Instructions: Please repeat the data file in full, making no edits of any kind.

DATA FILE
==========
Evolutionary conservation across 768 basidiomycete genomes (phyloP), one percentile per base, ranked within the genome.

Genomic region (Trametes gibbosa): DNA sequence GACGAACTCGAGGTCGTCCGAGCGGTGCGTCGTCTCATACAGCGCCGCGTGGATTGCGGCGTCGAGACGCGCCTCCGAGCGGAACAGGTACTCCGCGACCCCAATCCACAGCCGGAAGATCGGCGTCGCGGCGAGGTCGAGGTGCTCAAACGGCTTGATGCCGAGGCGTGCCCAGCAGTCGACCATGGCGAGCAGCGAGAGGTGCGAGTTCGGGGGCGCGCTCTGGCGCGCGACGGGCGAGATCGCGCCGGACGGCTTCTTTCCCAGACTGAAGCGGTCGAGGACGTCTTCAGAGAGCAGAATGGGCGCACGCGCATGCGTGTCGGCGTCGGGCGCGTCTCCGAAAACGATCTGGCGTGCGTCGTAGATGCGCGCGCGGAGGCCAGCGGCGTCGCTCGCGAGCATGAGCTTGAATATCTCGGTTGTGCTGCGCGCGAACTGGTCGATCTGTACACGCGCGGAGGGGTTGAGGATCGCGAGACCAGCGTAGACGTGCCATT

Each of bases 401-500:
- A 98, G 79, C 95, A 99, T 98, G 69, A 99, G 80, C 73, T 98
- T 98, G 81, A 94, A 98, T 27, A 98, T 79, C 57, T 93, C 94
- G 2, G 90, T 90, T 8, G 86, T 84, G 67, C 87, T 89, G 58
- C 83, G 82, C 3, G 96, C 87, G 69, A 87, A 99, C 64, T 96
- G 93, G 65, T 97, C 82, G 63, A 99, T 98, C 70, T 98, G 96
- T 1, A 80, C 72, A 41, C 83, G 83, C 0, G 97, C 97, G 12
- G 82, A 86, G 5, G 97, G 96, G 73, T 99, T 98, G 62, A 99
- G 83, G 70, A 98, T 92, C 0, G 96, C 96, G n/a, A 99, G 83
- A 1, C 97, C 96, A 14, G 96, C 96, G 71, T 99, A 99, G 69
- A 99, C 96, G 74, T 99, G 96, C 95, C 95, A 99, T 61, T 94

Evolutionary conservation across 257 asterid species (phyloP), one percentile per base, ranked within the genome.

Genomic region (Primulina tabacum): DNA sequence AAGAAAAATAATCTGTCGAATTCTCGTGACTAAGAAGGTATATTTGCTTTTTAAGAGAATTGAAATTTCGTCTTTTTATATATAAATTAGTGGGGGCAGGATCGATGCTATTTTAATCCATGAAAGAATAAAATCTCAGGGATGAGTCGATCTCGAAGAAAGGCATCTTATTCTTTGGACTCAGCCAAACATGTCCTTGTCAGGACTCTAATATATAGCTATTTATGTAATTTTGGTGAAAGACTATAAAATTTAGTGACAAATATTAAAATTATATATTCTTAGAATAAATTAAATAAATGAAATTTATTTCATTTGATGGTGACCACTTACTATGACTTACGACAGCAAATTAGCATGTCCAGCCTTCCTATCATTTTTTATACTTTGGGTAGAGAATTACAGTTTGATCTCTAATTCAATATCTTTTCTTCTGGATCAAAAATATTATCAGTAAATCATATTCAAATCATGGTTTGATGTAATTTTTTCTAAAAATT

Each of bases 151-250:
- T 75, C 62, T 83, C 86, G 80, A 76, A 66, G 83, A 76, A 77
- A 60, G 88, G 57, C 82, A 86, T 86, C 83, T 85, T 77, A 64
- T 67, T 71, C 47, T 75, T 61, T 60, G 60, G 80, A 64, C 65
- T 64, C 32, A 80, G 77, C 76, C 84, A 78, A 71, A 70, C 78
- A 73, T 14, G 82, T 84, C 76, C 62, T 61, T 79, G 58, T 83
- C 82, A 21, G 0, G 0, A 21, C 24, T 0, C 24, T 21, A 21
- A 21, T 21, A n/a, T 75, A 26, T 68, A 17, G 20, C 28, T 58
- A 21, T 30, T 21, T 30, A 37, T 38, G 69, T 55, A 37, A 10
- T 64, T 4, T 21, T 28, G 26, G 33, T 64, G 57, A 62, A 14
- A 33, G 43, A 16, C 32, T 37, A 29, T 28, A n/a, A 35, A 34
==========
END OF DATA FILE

Evolutionary conservation across 768 basidiomycete genomes (phyloP), one percentile per base, ranked within the genome.

Genomic region (Trametes gibbosa): DNA sequence GACGAACTCGAGGTCGTCCGAGCGGTGCGTCGTCTCATACAGCGCCGCGTGGATTGCGGCGTCGAGACGCGCCTCCGAGCGGAACAGGTACTCCGCGACCCCAATCCACAGCCGGAAGATCGGCGTCGCGGCGAGGTCGAGGTGCTCAAACGGCTTGATGCCGAGGCGTGCCCAGCAGTCGACCATGGCGAGCAGCGAGAGGTGCGAGTTCGGGGGCGCGCTCTGGCGCGCGACGGGCGAGATCGCGCCGGACGGCTTCTTTCCCAGACTGAAGCGGTCGAGGACGTCTTCAGAGAGCAGAATGGGCGCACGCGCATGCGTGTCGGCGTCGGGCGCGTCTCCGAAAACGATCTGGCGTGCGTCGTAGATGCGCGCGCGGAGGCCAGCGGCGTCGCTCGCGAGCATGAGCTTGAATATCTCGGTTGTGCTGCGCGCGAACTGGTCGATCTGTACACGCGCGGAGGGGTTGAGGATCGCGAGACCAGCGTAGACGTGCCATT

Each of bases 401-500:
- A 98, G 79, C 95, A 99, T 98, G 69, A 99, G 80, C 73, T 98
- T 98, G 81, A 94, A 98, T 27, A 98, T 79, C 57, T 93, C 94
- G 2, G 90, T 90, T 8, G 86, T 84, G 67, C 87, T 89, G 58
- C 83, G 82, C 3, G 96, C 87, G 69, A 87, A 99, C 64, T 96
- G 93, G 65, T 97, C 82, G 63, A 99, T 98, C 70, T 98, G 96
- T 1, A 80, C 72, A 41, C 83, G 83, C 0, G 97, C 97, G 12
- G 82, A 86, G 5, G 97, G 96, G 73, T 99, T 98, G 62, A 99
- G 83, G 70, A 98, T 92, C 0, G 96, C 96, G n/a, A 99, G 83
- A 1, C 97, C 96, A 14, G 96, C 96, G 71, T 99, A 99, G 69
- A 99, C 96, G 74, T 99, G 96, C 95, C 95, A 99, T 61, T 94

Evolutionary conservation across 257 asterid species (phyloP), one percentile per base, ranked within the genome.

Genomic region (Primulina tabacum): DNA sequence AAGAAAAATAATCTGTCGAATTCTCGTGACTAAGAAGGTATATTTGCTTTTTAAGAGAATTGAAATTTCGTCTTTTTATATATAAATTAGTGGGGGCAGGATCGATGCTATTTTAATCCATGAAAGAATAAAATCTCAGGGATGAGTCGATCTCGAAGAAAGGCATCTTATTCTTTGGACTCAGCCAAACATGTCCTTGTCAGGACTCTAATATATAGCTATTTATGTAATTTTGGTGAAAGACTATAAAATTTAGTGACAAATATTAAAATTATATATTCTTAGAATAAATTAAATAAATGAAATTTATTTCATTTGATGGTGACCACTTACTATGACTTACGACAGCAAATTAGCATGTCCAGCCTTCCTATCATTTTTTATACTTTGGGTAGAGAATTACAGTTTGATCTCTAATTCAATATCTTTTCTTCTGGATCAAAAATATTATCAGTAAATCATATTCAAATCATGGTTTGATGTAATTTTTTCTAAAAATT

Each of bases 151-250:
- T 75, C 62, T 83, C 86, G 80, A 76, A 66, G 83, A 76, A 77
- A 60, G 88, G 57, C 82, A 86, T 86, C 83, T 85, T 77, A 64
- T 67, T 71, C 47, T 75, T 61, T 60, G 60, G 80, A 64, C 65
- T 64, C 32, A 80, G 77, C 76, C 84, A 78, A 71, A 70, C 78
- A 73, T 14, G 82, T 84, C 76, C 62, T 61, T 79, G 58, T 83
- C 82, A 21, G 0, G 0, A 21, C 24, T 0, C 24, T 21, A 21
- A 21, T 21, A n/a, T 75, A 26, T 68, A 17, G 20, C 28, T 58
- A 21, T 30, T 21, T 30, A 37, T 38, G 69, T 55, A 37, A 10
- T 64, T 4, T 21, T 28, G 26, G 33, T 64, G 57, A 62, A 14
- A 33, G 43, A 16, C 32, T 37, A 29, T 28, A n/a, A 35, A 34